I used to work with a renowned emergency management expert. He had a habit of coming to the scene of serious incidents and making decisions or recommendations that were almost as volatile as the scene itself. The leaders of the police and fire departments would be arguing and refusing to cooperate and general pandemonium would be on the verge of breaking out. They would be calling this “expert” every name in the book. And then this “expert” would offer a compromise solution and all present would feel a great sense of relief and agree to the “new plan” knowing their efforts had contributed to this wise decision and the expert was not bossing them around. And the expert was extolled across the land.
Magicians work their magic by distracting the observer with a planned diversion. Once the audience’s attention is drawn to the new activity, the magician is free to pull the rabbit from the hat. Not all magicians are in the theater, some move freely among us in positions known as “elected officials.”
We are witnessing a “serious financial emergency incident” in Kingston regarding the collection of sales tax and the economic stability of Ulster County and the city and towns therein. There is teeth-gnashing, hand-wringing, press conferences and general hue and cry. Our leaders are going to protect us at any cost. Our leaders will not let any evil befall us. They bravely set forth to fight dragons (and windmills?). Our leaders — a Democrat governor, a Democrat assemblyman and a Democrat county executive — are all on stage wrestling with Ulster County sales tax. (Wrestling is entertainment, not sport, is it not ?) Does anyone doubt our governor will allow our assemblyman to rain on our county executive’s parade of prosperity and growth in our Hudson Valley? Maybe it is really Greek theater we are witnessing, replete with drama, comedy and a little incest.
And where, you might ask, is the wabbit? The county executive, via county legislators, tried to create a police efficiency commission in time to present his budget for next year. Such commissions in the past were code language for “Let’s eliminate the Ulster County sheriff’s road patrol.” The police efficiency commission was created, but it may not have recommendations in time to coincide with the executive’s budget presentation, sooooo now we have a financial crisis that may affect funding of … ? You guessed it! The Ulster County sheriff’s road patrol.
You have to watch the magician very closely, (albeit from afar may give a better view of the sleight of hand).
Jack Hayes, Gardiner
Approve the tax
Everyone in Ulster County will benefit immediately if the 1 percent sales tax extension is approved now. Our jobs and many of the county services that we depend upon absolutely require this extension. Failure to approve the additional 1 percent tax will mean even more job losses for our county residents that we cannot afford after just emerging from a devastating recession. Kingston Mayor Gallo states that the failure to approve this extension “portends financial ruin.” County Executive Michael Hein speaks of the loss of many vital services to our residents without the additional 1 percent.
Assemblyman Kevin Cahill does not seem to be in touch with his constituents on this one. Please end this “Sales Tax Crisis” now and approve this 1 percent extension.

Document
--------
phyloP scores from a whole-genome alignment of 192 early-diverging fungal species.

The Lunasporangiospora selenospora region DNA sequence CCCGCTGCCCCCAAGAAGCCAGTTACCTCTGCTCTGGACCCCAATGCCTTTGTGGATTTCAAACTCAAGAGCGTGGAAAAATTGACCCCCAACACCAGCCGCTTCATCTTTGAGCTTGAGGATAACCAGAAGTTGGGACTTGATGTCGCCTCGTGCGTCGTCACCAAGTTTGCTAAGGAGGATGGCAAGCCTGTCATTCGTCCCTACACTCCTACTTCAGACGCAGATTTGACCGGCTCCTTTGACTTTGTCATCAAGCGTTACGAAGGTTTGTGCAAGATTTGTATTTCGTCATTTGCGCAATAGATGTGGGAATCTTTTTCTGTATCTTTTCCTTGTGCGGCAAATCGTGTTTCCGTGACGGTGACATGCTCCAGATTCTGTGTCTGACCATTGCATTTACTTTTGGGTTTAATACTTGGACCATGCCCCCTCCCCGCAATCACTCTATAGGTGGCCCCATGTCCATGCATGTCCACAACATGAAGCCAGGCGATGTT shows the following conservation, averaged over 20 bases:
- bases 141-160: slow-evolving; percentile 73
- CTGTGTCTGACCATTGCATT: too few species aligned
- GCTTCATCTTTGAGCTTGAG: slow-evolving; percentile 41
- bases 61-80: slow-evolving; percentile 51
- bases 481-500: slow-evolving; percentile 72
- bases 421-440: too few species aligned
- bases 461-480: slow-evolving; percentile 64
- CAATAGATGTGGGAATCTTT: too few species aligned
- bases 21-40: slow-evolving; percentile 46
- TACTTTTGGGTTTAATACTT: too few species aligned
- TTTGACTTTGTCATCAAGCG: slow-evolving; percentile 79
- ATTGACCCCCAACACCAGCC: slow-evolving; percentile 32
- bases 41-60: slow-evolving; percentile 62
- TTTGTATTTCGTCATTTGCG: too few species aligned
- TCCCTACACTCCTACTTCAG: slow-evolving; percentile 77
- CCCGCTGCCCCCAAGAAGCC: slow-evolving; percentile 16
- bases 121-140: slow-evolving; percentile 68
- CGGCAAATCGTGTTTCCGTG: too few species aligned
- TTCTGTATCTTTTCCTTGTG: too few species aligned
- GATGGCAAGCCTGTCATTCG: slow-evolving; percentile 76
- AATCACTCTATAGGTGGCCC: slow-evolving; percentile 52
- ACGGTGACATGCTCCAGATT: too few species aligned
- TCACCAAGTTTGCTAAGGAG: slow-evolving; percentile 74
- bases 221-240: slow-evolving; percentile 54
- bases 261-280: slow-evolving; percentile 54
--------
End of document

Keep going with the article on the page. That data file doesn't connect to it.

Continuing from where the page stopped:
Michael Cimorelli, President-elect, CSEA Unit 8950, Glasco
Saturday was a special adventure for our seven-year-old grandson. No holding Papa’s hand, standing as far back as possible, as a Metro-North train screeched into the station. No boarding and barreling down the tracks. Instead, the little train pulled up and stopped. He eagerly hurried up the boarding walk and into a real red caboose — just like the ones he heard about at the end of the freight trains. After pictures in the caboose, he came out and stood by the railing of the open car behind the engine. Senior citizens, other adults, families with little children and “tweens” and the group with mentally challenged adults boarded. The train made a refreshing breeze as we rolled along Kingston Plaza. The smoke from the engine wafted back. At Washington Avenue our bell clanged and the cars stopped as we trundled by. The whole world waited for us! People must have thought, “What a unique place to visit!”
Out in the country, the whistle blew long wavering blasts — just as this Grandma told about hearing in the distance at her grandparents’ house, as she put her foot on the stairs to go to bed. (A chill ran down grandma’s spine, remembering the excitement of conquering her fear.) We went through a “forest” and across a small bridge — just tracks, no railing, looking down, down to a small stream — a breath-holding moment. Then we were stopped in the field where the corn comes from.
The senior citizen conductor handed out lollipops and said, “All the work, laying of tracks and building the bridges, is done by volunteers. This is the end of the ride today. Next time, you may ride farther.” How often are you a part of a work in progress?
Coming back we passed the “station” and rode through a tunnel under the road where the sounds of the train echoed and magnified. We saw the mysterious hidden back-land that was interesting to see from the train but too scary to walk there. All of this took place in 45 minutes and a few miles. It was believable to dream big about a ride all the way to the Phoenicia end. Our grandson was enthralled, but the person with the biggest smile? The mentally challenged young man in a wheelchair.
Martha Pearson, Kingston